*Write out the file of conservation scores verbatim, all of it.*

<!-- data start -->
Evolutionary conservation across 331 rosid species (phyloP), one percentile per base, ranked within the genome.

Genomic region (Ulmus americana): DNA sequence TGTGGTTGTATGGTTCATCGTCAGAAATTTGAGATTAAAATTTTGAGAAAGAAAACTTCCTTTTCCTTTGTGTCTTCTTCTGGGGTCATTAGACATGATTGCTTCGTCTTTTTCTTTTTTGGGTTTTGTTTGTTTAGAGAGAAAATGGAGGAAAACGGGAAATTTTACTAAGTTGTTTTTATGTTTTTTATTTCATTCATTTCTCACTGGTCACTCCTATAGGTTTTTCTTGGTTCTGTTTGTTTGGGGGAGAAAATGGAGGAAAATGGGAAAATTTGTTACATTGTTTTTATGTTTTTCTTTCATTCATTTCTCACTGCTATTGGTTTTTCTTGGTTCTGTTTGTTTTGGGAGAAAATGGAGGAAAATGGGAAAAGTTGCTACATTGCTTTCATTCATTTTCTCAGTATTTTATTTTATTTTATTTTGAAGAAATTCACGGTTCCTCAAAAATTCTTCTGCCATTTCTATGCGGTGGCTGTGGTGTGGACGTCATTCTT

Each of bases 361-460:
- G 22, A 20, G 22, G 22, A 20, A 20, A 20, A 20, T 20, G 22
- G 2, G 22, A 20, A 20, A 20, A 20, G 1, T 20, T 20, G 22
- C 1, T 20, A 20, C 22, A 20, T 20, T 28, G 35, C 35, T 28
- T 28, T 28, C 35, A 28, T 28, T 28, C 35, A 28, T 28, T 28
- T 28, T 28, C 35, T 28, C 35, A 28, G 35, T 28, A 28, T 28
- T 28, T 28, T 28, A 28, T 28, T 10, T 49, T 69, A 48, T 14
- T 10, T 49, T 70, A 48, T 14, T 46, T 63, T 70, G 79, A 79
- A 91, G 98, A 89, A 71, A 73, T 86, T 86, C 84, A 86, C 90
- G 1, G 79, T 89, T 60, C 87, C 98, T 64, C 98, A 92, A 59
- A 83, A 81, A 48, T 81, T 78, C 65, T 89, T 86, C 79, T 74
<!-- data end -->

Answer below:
Evolutionary conservation across 331 rosid species (phyloP), one percentile per base, ranked within the genome.

Genomic region (Ulmus americana): DNA sequence TGTGGTTGTATGGTTCATCGTCAGAAATTTGAGATTAAAATTTTGAGAAAGAAAACTTCCTTTTCCTTTGTGTCTTCTTCTGGGGTCATTAGACATGATTGCTTCGTCTTTTTCTTTTTTGGGTTTTGTTTGTTTAGAGAGAAAATGGAGGAAAACGGGAAATTTTACTAAGTTGTTTTTATGTTTTTTATTTCATTCATTTCTCACTGGTCACTCCTATAGGTTTTTCTTGGTTCTGTTTGTTTGGGGGAGAAAATGGAGGAAAATGGGAAAATTTGTTACATTGTTTTTATGTTTTTCTTTCATTCATTTCTCACTGCTATTGGTTTTTCTTGGTTCTGTTTGTTTTGGGAGAAAATGGAGGAAAATGGGAAAAGTTGCTACATTGCTTTCATTCATTTTCTCAGTATTTTATTTTATTTTATTTTGAAGAAATTCACGGTTCCTCAAAAATTCTTCTGCCATTTCTATGCGGTGGCTGTGGTGTGGACGTCATTCTT

Each of bases 361-460:
- G 22, A 20, G 22, G 22, A 20, A 20, A 20, A 20, T 20, G 22
- G 2, G 22, A 20, A 20, A 20, A 20, G 1, T 20, T 20, G 22
- C 1, T 20, A 20, C 22, A 20, T 20, T 28, G 35, C 35, T 28
- T 28, T 28, C 35, A 28, T 28, T 28, C 35, A 28, T 28, T 28
- T 28, T 28, C 35, T 28, C 35, A 28, G 35, T 28, A 28, T 28
- T 28, T 28, T 28, A 28, T 28, T 10, T 49, T 69, A 48, T 14
- T 10, T 49, T 70, A 48, T 14, T 46, T 63, T 70, G 79, A 79
- A 91, G 98, A 89, A 71, A 73, T 86, T 86, C 84, A 86, C 90
- G 1, G 79, T 89, T 60, C 87, C 98, T 64, C 98, A 92, A 59
- A 83, A 81, A 48, T 81, T 78, C 65, T 89, T 86, C 79, T 74